State of West Virginia ex rel v. Liberty Mutual Insurance Company et al

Filing 18

ORDER granting in part and denying in part plaintiff's 4 MOTION to Remand to Circuit Court of Kanawha County and for Costs; granting as to the Motion to Remand; denying as to the Motion for Costs. Signed by Judge Joseph R. Goodwin on 3/27/2012. (cc: attys; any unrepresented party) (tmh)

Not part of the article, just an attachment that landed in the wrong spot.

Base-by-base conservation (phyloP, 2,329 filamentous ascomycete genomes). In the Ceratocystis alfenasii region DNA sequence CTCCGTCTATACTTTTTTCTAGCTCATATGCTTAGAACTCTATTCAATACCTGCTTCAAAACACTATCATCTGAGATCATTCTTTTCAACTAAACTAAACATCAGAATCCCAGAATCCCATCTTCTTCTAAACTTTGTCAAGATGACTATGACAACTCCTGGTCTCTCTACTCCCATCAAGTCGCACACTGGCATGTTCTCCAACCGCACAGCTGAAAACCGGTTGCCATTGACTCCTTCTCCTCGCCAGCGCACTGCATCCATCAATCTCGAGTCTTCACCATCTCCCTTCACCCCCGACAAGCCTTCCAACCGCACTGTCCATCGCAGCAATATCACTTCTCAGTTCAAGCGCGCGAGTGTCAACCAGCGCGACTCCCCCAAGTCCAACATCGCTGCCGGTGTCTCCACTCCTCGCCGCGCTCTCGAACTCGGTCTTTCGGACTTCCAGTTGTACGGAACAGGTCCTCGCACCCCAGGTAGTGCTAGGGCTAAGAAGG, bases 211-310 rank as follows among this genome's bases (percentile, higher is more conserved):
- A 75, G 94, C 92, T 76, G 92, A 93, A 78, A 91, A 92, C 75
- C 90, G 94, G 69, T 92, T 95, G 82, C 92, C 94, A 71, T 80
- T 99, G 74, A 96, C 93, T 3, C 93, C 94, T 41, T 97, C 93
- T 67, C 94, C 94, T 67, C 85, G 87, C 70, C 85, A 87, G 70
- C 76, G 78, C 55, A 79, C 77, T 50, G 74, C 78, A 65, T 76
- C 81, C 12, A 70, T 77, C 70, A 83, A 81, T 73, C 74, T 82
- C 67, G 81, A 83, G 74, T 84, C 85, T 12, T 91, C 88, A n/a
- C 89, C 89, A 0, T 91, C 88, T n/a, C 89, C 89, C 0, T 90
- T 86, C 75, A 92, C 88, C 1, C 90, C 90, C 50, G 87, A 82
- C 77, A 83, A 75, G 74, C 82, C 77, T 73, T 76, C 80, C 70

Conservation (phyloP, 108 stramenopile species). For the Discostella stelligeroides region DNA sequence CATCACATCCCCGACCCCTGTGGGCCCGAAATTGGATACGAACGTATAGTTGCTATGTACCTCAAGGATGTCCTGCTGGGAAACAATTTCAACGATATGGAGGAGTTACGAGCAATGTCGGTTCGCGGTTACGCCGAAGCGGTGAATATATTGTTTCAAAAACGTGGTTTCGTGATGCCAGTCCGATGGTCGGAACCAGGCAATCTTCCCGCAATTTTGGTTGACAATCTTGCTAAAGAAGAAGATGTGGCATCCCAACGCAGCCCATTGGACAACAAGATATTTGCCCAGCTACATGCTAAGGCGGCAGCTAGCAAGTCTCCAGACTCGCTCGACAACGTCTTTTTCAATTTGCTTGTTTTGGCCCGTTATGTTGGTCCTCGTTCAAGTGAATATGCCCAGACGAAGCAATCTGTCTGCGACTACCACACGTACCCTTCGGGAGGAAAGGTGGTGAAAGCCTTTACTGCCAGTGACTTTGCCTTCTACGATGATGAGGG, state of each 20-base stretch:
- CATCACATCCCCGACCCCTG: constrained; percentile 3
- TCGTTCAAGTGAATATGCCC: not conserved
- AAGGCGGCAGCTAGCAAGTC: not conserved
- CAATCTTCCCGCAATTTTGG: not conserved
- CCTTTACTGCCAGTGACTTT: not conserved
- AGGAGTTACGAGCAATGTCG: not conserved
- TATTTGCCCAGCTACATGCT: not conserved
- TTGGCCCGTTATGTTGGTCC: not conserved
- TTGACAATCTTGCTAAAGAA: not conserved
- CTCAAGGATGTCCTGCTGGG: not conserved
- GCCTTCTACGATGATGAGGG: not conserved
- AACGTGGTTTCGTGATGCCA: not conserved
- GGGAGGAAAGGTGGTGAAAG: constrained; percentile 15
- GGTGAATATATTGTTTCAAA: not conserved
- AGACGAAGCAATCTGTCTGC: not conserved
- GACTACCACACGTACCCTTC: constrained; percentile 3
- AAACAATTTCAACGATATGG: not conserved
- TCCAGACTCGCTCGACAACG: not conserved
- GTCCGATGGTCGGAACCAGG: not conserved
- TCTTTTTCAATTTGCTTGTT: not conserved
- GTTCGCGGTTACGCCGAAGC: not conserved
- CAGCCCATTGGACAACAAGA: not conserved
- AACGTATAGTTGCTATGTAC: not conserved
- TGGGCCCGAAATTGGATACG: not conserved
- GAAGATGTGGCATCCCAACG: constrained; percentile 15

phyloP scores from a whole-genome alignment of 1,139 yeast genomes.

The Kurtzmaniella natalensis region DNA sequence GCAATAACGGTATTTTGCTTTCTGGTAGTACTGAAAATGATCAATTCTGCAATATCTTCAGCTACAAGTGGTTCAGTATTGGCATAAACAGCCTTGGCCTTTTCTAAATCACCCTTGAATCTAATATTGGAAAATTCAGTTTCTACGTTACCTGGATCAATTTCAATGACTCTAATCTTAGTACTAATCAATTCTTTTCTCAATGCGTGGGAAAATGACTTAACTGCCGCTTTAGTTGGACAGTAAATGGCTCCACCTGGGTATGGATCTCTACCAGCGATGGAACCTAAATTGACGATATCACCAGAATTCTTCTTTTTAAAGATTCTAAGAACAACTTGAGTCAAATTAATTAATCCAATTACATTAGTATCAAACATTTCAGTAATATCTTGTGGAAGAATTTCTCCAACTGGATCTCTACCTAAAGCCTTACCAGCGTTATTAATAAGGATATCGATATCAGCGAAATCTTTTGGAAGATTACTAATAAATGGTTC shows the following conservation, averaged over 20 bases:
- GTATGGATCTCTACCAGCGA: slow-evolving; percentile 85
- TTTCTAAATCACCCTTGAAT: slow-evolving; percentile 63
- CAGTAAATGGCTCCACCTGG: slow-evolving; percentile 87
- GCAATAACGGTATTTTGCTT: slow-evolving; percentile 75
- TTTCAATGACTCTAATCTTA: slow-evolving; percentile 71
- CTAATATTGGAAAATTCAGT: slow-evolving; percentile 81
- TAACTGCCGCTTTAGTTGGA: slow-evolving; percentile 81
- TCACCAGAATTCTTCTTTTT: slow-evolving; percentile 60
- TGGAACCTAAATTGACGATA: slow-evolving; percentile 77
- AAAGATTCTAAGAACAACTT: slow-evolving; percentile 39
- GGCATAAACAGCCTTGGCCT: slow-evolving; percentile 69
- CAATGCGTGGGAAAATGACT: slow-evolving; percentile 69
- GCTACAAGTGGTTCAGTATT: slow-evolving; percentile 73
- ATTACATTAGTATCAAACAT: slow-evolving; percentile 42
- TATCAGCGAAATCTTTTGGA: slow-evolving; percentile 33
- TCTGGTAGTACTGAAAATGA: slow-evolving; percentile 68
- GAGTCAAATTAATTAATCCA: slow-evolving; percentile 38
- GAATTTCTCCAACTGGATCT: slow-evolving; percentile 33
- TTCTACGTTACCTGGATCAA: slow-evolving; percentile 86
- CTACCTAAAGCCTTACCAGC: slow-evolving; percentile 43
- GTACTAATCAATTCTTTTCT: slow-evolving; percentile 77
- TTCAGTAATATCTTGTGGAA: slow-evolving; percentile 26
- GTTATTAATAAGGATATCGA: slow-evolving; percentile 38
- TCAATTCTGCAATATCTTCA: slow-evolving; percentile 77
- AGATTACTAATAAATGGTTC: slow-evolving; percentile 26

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IN THE UNITED STATES DISTRICT COURT FOR THE SOUTHERN DISTRICT OF WEST VIRGINIA CHARLESTON DIVISION STATE OF WEST VIRGINIA, et al., Plaintiffs, v. CIVIL ACTION NO. 2:12-cv-00046 LIBERTY MUTUAL INSURANCE COMPANY, et al., Defendants. MEMORANDUM OPINION AND ORDER Pending before the court is the State’s Motion to Remand and for Costs [Docket 4]. For the reasons discussed below, the Motion to Remand is GRANTED and the Motion for Costs is DENIED. I. Background The plaintiff, State of West Virginia ex. rel., filed a complaint and petition for temporary and permanent injunction against the defendants, Liberty Mutual Insurance Company and Greg Chandler’s Frame & Body, LLC, in the Circuit Court of Kanawha County, West Virginia on December 15, 2011. The defendants removed the action on January 10, 2012. The following day, the plaintiff filed the instant motion. The defendants responded on January 24, 2012, and the plaintiff did not reply. 1 The plaintiff alleges that the defendants violated the Automotive Crash Parts Act (“Crash Parts Act”) and the West Virginia Consumer Credit and Protection Act by repairing new vehicles using salvage crash parts1 without obtaining the written consent of the motor vehicle owner at the time of the repair. (Compl. [Docket 1-1], at 7.) A salvage crash part is one manufactured by or for the original manufacturer that is authorized to carry the name or trademark of the original manufacturer, but has been removed from a salvage vehicle. (Defs.’ Mot. Dismiss [Docket 7], Ex. A, at 6.) II. Standard of Review Because federal courts are courts of limited jurisdiction, the burden of establishing jurisdiction rests on the party seeking to invoke the court’s jurisdiction. Barbour v. Int’l Union, 640 F.3d 599, 605 (4th Cir. 2011) (en banc). In a removed case, such as this one, that burden falls on the party seeking removal. See id. Moreover, removal jurisdiction is to be strictly construed, “inasmuch as the removal of cases from state to federal court raises significant federalism concerns.” Id. Thus, any doubts as to the existence of federal jurisdiction must be resolved in favor of remanding the action to state court. See Dixon v. Coburg Dairy, Inc., 369 F.3d 811, 816 (4th Cir. 2004) (en banc). III. Discussion An action filed in state court can only be removed to federal court if the “district courts of the United States have original jurisdiction” over the matter. 28 U.S.C. § 1441(a). In other words, the question is whether the action could have originally been brought in federal district 1 The defendants refer to these as “recycled genuine original equipment manufacturer parts.” 2 court. See King v. Marriott Int’l, Inc., 337 F.3d 421, 424 (4th Cir. 2003). Typically, that occurs in one of two circumstances: where the requirements for diversity jurisdiction are met or where the face of the complaint raises a federal question. See Lontz v. Tharp, 413 F.3d 435, 439 (4th Cir. 2005). The defendants do not contend that this case implicates the court’s diversity jurisdiction. Thus, the only issue is whether the action falls within the ambit of federal question jurisdiction. Under the well-pleaded complaint rule, which applies equally to original and removed jurisdiction, a federal question must appear from the face of the plaintiff’s well-pleaded complaint. Lousiville & Nashville R.R. Co. v. Mottley, 211 U.S. 149, 152 (1908). In short, a federal right must be an essential element of the plaintiff’s claim; the mere existence of a federal defense will not suffice. See Lontz, 413 F.3d at 439. Thus, as a general matter, the plaintiff may avoid federal jurisdiction by exclusively relying on state law in the complaint. See Caterpillar, Inc. v. Williams, 482 U.S. 386, 392 (1987). In this case, state law is the only alleged basis for the plaintiff’s claims. However, there is a “small class of ‘cases in which a well-pleaded complaint establishes . . . that the plaintiff’s right to relief necessarily depends on resolution of a substantial question of federal law, in that federal law is a necessary element of one of the well-pleaded . . . claims.’” Pinney v. Nokia, Inc., 402 F.3d 430, 442 (4th Cir. 2005). This is known as the substantial federal question doctrine. Three elements must be met before a court may exercise jurisdiction in this narrow category of cases: “[1] does a state-law claim necessarily raise a stated federal issue, [2] actually disputed and substantial, [3] which a federal forum may entertain without disturbing any congressionally 3 approved balance of federal and state judicial responsibilities.” Grable & Sons Metal Products, Inc. v. Darue Eng’g & Mfg., 545 U.S. 308, 314 (2005). There is also a “narrow exception” to the well-pleaded complaint rule—the doctrine of complete preemption. Lontz, 413 F.3d at 439. A careful distinction must be drawn between complete preemption and ordinary, or “conflict,” preemption. Sonoco Prods. Co. v. Physicians Health Plan, Inc., 338 F.3d 366, 370 (4th Cir. 2003). Because conflict preemption is a defense to a state-law claim, the Supreme Court has ruled that it does not appear on the face of a wellpleaded complaint and thus does not authorize removal of an action to federal court. Id. at 371. Complete preemption, by contrast, “is not a distinct type of preemption at all, but rather is a jurisdictional rule positing that all claims in a given topic arise under federal law, thereby paving the way for removal of an action to federal court pursuant to 28 U.S.C. § 1441(b).” Smith v. BAC Home Loans Servicing, LP, 769 F. Supp. 2d 1033, 1039 n.7 (S.D. W. Va. 2011). Thus, “the doctrine of complete preemption has but one purpose—that is, the recharacterization of a plaintiff’s state complaint so that it may be considered federal for the purposes of the wellpleaded complaint rule.” Discover Bank v. Vaden, 489 F.3d 594, 611 (4th Cir. 2007) (Goodwin, J., dissenting), maj. op. rev’d, 556 U.S. 49 (2009). Complete preemption is rarely applied. Because the Supreme Court presumes that Congress did not intend to displace a whole panoply of state law, it has been reluctant to find complete preemption. See Lontz, 413 F.3d at 441. The defendants assert that federal jurisdiction exists under the substantial federal question doctrine and doctrine of complete preemption. They specifically allege that, “it is impossible to give effect to the West Virginia Crash Parts Act without first determining which parts are 4 ‘sufficient to maintain the manufacturer’s warranty’ under the Magnuson-Moss Warranty Act.” (Defs.’ Mem. Opp’n State’s Mot. Remand & Costs [Docket 9], at 5.) The Crash Parts Act states: For all motor vehicles requiring repair by motor vehicle body shops in the year of their manufacture or in the two succeeding years thereafter, motor vehicle body shops must use genuine crash parts sufficient to maintain the manufacturer’s warranty for fit, finish, structural integrity, corrosion resistance, dent resistance and crash performance unless the motor vehicle owner consents in writing at the time of the repair to the use of aftermarket crash parts. No insurance company may require the use of aftermarket crash parts when negotiating repairs of the motor vehicle with any repairer for a period of three years, the year the motor vehicle was manufactured and the two succeeding years thereafter, unless the motor vehicle owner consents in writing at the time of the repair to the use of aftermarket crash parts. W. VA. CODE § 46A-6B-3. The Act defines “genuine crash parts” as parts “[m]anufactured by or for the original manufacturer of the motor vehicle to be repaired” that “are authorized to carry the name or trademark of the original manufacturer of the motor vehicle.” W. VA. CODE § 46A6B-2(d). An “aftermarket crash part” is defined as one that is “[m]anufactured by a person other than the original manufacturer of the motor vehicle to be repaired” and “[f]or which the original manufacturer of the motor vehicle has not authorized the use of its name or trademark by the manufacturer of the crash parts.” W. VA. CODE § 46A-6B-2(a). In 1997, a group of organizations, including the West Virginia Automotive Dismantlers and Recyclers Association, brought suit in the Circuit Court of Kanawha County, seeking a declaratory judgment that use of salvage crash parts without the written consent of the automobile owner does not violate the Crash Parts Act. As noted earlier, a salvage crash part is one manufactured by or for the original manufacturer that is authorized to carry the name or trademark of the original manufacturer, but has been removed from a salvage vehicle. (Defs.’ 5 Mot. Dismiss [Docket 7], Ex. A, at 6.) Circuit Judge Charles King reasoned that salvage crash parts meet the statutory definition of “genuine crash parts.” (Id. at 7.) However, Judge King explained that under the statute body shops can only use genuine crash parts that “are sufficient to maintain the manufacturer’s warranty.” (Id.) In that case, “[b]ased on the undisputed evidence in the record respecting automobile manufacturers’ new car warranties, ‘salvage crash parts’ installed on an automobile void new car warranties with respect to those ‘salvage crash parts,’ and any original parts coming into contact with those ‘salvage crash parts,’ at least to the extent that the original parts are affected by the ‘salvage crash parts.’” (Id.) Judge King therefore held that when insurance companies negotiate the repair of automobiles and motor vehicle body shops repair them, they must use “new ‘genuine crash parts’ sufficient to maintain the automobile manufacturer’s new car warranty for that part, unless they first obtain the consent of the owner of the automobile to be repaired to use . . . ‘salvage crash parts.’” (Id. at 10.) The defendants argue that Judge King’s reasoning is flawed because it does not consider the Magnuson-Moss Warranty Act (“MMWA”). The MMWA was passed in response to consumer complaints regarding the inadequacy of warranties on consumer goods. Davis v. S. Energy Homes, Inc., 305 F.3d 1268, 1272 (11th Cir. 2002). Its purpose is “to improve the adequacy of information available to consumers, prevent deception, and improve competition in marketing of consumer products.” Id. (quoting 15 U.S.C. § 2302(a)). The MMWA prohibits a warrantor of a consumer product from “condition[ing] his written or implied warranty of such product on the consumer’s using, in connection with such product, any article or service . . . which is identified by brand, trade, or corporate name.” 15 U.S.C. § 2302. The defendants also point to a Consumer Alert issued by the Federal Trade Commission, which states that “The 6 Magnuson-Moss Warranty Act makes it illegal for companies to void your warranty or deny coverage under the warranty simply because you used an aftermarket or recycled part.” (Defs.’ Mem. Opp’n State’s Mot. Remand & Costs [Docket 9], at 9.) Turning to the merits of the defendants’ positions, the preemption argument can easily be dispensed. The MMWA does not completely preempt West Virginia’s Automotive Crash Parts Act. When a claim is completely preempted, the court finds that the plaintiff “brought a mislabeled federal claim.” Sonoco Prods., 338 F.3d at 371. The provision of the MMWA cited by the defendants prohibits warrantors of consumer products from conditioning their warranties in certain circumstances. In contrast, the Crash Parts Act maintains standards for motor vehicle body shops and insurance companies for the repair of new automobiles. The federal and state statutes govern different actors and different conduct. It is nonsensical to allege that a claim that an insurance company and a motor vehicle body shop have repaired automobiles in a way that violates the Crash Parts Act is actually a claim under the MMWA, which applies to warrantors of consumer products. The substantial federal question doctrine is also inapplicable to the instant dispute. The defendants contend that for the court to hold, as they argue it should, that insurers’ and body shops’ use of salvage crash parts in new cars without the owner’s consent does not violate the Crash Parts Act, it must refer to the MMWA provision prohibiting a warrantor from conditioning its warranty on the use of a part that is identified by brand, trade, or corporate name. This is incorrect. To determine whether genuine crash parts are “sufficient to maintain the manufacturer’s warranty,” the court does not need to look any further than the warranty itself. This is a matter of contract interpretation. How federal law affects what warranties can and 7 cannot do is separate matter entirely that is not raised in this case. Accordingly, whether the defendants are liable under the Crash Parts Act does not raise a federal issue and therefore the substantial federal question doctrine does not apply. Because this action could not have originally been brought in federal court, I GRANT the plaintiff’s Motion to Remand. The plaintiff also requests that the court award costs. The plaintiff provides no justification for such an award, and I do not find one; accordingly, this request is DENIED. The court DIRECTS the Clerk to send a copy of this Order to counsel of record and any unrepresented party. ENTER: 8 March 27, 2012